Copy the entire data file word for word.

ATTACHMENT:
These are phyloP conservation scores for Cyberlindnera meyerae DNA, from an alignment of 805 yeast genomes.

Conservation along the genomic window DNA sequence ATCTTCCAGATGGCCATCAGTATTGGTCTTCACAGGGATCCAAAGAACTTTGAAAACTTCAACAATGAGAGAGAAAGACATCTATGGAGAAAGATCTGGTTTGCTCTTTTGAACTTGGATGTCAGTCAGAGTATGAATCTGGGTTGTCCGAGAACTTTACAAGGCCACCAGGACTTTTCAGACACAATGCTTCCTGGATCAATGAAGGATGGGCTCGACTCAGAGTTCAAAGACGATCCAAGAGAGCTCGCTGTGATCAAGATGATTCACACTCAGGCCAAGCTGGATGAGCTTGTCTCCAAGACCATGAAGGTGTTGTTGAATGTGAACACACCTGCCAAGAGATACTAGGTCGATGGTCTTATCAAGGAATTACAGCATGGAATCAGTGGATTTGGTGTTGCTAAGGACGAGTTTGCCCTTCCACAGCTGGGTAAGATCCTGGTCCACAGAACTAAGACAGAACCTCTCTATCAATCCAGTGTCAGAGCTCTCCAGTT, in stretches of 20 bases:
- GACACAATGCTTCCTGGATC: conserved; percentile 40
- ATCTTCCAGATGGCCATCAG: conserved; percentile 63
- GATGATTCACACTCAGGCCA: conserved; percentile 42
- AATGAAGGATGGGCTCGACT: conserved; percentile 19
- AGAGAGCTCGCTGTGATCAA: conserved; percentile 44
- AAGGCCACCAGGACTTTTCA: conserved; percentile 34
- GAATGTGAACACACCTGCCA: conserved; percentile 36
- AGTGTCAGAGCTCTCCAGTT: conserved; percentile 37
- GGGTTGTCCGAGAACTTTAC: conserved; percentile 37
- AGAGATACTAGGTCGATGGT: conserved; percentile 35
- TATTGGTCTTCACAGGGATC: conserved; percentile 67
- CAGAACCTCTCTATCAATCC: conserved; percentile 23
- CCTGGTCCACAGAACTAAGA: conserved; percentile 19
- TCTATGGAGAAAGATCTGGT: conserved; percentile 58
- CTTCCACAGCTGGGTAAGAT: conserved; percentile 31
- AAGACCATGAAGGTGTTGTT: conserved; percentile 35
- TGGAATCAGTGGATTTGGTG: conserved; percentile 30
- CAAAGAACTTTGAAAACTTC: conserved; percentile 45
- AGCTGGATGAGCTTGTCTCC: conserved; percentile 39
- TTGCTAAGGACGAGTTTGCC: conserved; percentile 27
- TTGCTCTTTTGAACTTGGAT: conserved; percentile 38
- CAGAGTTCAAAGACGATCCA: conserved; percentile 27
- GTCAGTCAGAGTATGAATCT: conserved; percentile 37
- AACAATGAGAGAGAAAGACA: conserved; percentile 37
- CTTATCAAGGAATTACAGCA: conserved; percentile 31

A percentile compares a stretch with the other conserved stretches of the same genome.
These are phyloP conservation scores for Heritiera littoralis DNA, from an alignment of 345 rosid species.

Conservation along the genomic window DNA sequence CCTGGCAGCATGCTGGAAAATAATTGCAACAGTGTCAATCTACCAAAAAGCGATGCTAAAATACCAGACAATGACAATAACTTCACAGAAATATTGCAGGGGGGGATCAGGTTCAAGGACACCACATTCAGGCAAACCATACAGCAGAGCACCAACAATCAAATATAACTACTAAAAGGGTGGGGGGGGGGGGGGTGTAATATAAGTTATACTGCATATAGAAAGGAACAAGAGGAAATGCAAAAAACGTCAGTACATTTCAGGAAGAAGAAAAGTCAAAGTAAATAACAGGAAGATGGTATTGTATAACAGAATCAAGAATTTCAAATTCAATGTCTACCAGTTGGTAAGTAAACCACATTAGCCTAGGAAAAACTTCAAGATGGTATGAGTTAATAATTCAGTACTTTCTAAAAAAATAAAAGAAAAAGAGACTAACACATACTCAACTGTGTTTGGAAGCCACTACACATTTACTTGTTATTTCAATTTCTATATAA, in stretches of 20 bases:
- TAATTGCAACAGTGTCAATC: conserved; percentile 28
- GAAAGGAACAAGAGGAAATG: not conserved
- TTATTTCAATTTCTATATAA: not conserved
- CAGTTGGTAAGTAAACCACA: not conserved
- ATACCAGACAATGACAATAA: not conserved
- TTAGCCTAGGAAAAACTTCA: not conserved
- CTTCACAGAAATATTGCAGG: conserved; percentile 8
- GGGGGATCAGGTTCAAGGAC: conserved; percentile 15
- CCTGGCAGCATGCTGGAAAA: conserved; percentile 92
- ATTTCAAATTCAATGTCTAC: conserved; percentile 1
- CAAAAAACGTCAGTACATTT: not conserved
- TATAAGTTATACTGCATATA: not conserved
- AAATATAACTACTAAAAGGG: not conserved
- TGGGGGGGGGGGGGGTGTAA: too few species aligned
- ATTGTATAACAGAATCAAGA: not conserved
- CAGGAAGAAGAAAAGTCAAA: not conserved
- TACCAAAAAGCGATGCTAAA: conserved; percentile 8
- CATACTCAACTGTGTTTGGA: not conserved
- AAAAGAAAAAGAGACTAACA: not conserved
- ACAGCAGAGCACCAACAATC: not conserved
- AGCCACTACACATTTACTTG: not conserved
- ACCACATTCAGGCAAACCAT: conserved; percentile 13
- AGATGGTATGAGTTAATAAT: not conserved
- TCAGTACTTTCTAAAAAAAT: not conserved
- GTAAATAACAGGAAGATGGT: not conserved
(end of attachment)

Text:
These are phyloP conservation scores for Cyberlindnera meyerae DNA, from an alignment of 805 yeast genomes.

Conservation along the genomic window DNA sequence ATCTTCCAGATGGCCATCAGTATTGGTCTTCACAGGGATCCAAAGAACTTTGAAAACTTCAACAATGAGAGAGAAAGACATCTATGGAGAAAGATCTGGTTTGCTCTTTTGAACTTGGATGTCAGTCAGAGTATGAATCTGGGTTGTCCGAGAACTTTACAAGGCCACCAGGACTTTTCAGACACAATGCTTCCTGGATCAATGAAGGATGGGCTCGACTCAGAGTTCAAAGACGATCCAAGAGAGCTCGCTGTGATCAAGATGATTCACACTCAGGCCAAGCTGGATGAGCTTGTCTCCAAGACCATGAAGGTGTTGTTGAATGTGAACACACCTGCCAAGAGATACTAGGTCGATGGTCTTATCAAGGAATTACAGCATGGAATCAGTGGATTTGGTGTTGCTAAGGACGAGTTTGCCCTTCCACAGCTGGGTAAGATCCTGGTCCACAGAACTAAGACAGAACCTCTCTATCAATCCAGTGTCAGAGCTCTCCAGTT, in stretches of 20 bases:
- GACACAATGCTTCCTGGATC: conserved; percentile 40
- ATCTTCCAGATGGCCATCAG: conserved; percentile 63
- GATGATTCACACTCAGGCCA: conserved; percentile 42
- AATGAAGGATGGGCTCGACT: conserved; percentile 19
- AGAGAGCTCGCTGTGATCAA: conserved; percentile 44
- AAGGCCACCAGGACTTTTCA: conserved; percentile 34
- GAATGTGAACACACCTGCCA: conserved; percentile 36
- AGTGTCAGAGCTCTCCAGTT: conserved; percentile 37
- GGGTTGTCCGAGAACTTTAC: conserved; percentile 37
- AGAGATACTAGGTCGATGGT: conserved; percentile 35
- TATTGGTCTTCACAGGGATC: conserved; percentile 67
- CAGAACCTCTCTATCAATCC: conserved; percentile 23
- CCTGGTCCACAGAACTAAGA: conserved; percentile 19
- TCTATGGAGAAAGATCTGGT: conserved; percentile 58
- CTTCCACAGCTGGGTAAGAT: conserved; percentile 31
- AAGACCATGAAGGTGTTGTT: conserved; percentile 35
- TGGAATCAGTGGATTTGGTG: conserved; percentile 30
- CAAAGAACTTTGAAAACTTC: conserved; percentile 45
- AGCTGGATGAGCTTGTCTCC: conserved; percentile 39
- TTGCTAAGGACGAGTTTGCC: conserved; percentile 27
- TTGCTCTTTTGAACTTGGAT: conserved; percentile 38
- CAGAGTTCAAAGACGATCCA: conserved; percentile 27
- GTCAGTCAGAGTATGAATCT: conserved; percentile 37
- AACAATGAGAGAGAAAGACA: conserved; percentile 37
- CTTATCAAGGAATTACAGCA: conserved; percentile 31

A percentile compares a stretch with the other conserved stretches of the same genome.
These are phyloP conservation scores for Heritiera littoralis DNA, from an alignment of 345 rosid species.

Conservation along the genomic window DNA sequence CCTGGCAGCATGCTGGAAAATAATTGCAACAGTGTCAATCTACCAAAAAGCGATGCTAAAATACCAGACAATGACAATAACTTCACAGAAATATTGCAGGGGGGGATCAGGTTCAAGGACACCACATTCAGGCAAACCATACAGCAGAGCACCAACAATCAAATATAACTACTAAAAGGGTGGGGGGGGGGGGGGTGTAATATAAGTTATACTGCATATAGAAAGGAACAAGAGGAAATGCAAAAAACGTCAGTACATTTCAGGAAGAAGAAAAGTCAAAGTAAATAACAGGAAGATGGTATTGTATAACAGAATCAAGAATTTCAAATTCAATGTCTACCAGTTGGTAAGTAAACCACATTAGCCTAGGAAAAACTTCAAGATGGTATGAGTTAATAATTCAGTACTTTCTAAAAAAATAAAAGAAAAAGAGACTAACACATACTCAACTGTGTTTGGAAGCCACTACACATTTACTTGTTATTTCAATTTCTATATAA, in stretches of 20 bases:
- TAATTGCAACAGTGTCAATC: conserved; percentile 28
- GAAAGGAACAAGAGGAAATG: not conserved
- TTATTTCAATTTCTATATAA: not conserved
- CAGTTGGTAAGTAAACCACA: not conserved
- ATACCAGACAATGACAATAA: not conserved
- TTAGCCTAGGAAAAACTTCA: not conserved
- CTTCACAGAAATATTGCAGG: conserved; percentile 8
- GGGGGATCAGGTTCAAGGAC: conserved; percentile 15
- CCTGGCAGCATGCTGGAAAA: conserved; percentile 92
- ATTTCAAATTCAATGTCTAC: conserved; percentile 1
- CAAAAAACGTCAGTACATTT: not conserved
- TATAAGTTATACTGCATATA: not conserved
- AAATATAACTACTAAAAGGG: not conserved
- TGGGGGGGGGGGGGGTGTAA: too few species aligned
- ATTGTATAACAGAATCAAGA: not conserved
- CAGGAAGAAGAAAAGTCAAA: not conserved
- TACCAAAAAGCGATGCTAAA: conserved; percentile 8
- CATACTCAACTGTGTTTGGA: not conserved
- AAAAGAAAAAGAGACTAACA: not conserved
- ACAGCAGAGCACCAACAATC: not conserved
- AGCCACTACACATTTACTTG: not conserved
- ACCACATTCAGGCAAACCAT: conserved; percentile 13
- AGATGGTATGAGTTAATAAT: not conserved
- TCAGTACTTTCTAAAAAAAT: not conserved
- GTAAATAACAGGAAGATGGT: not conserved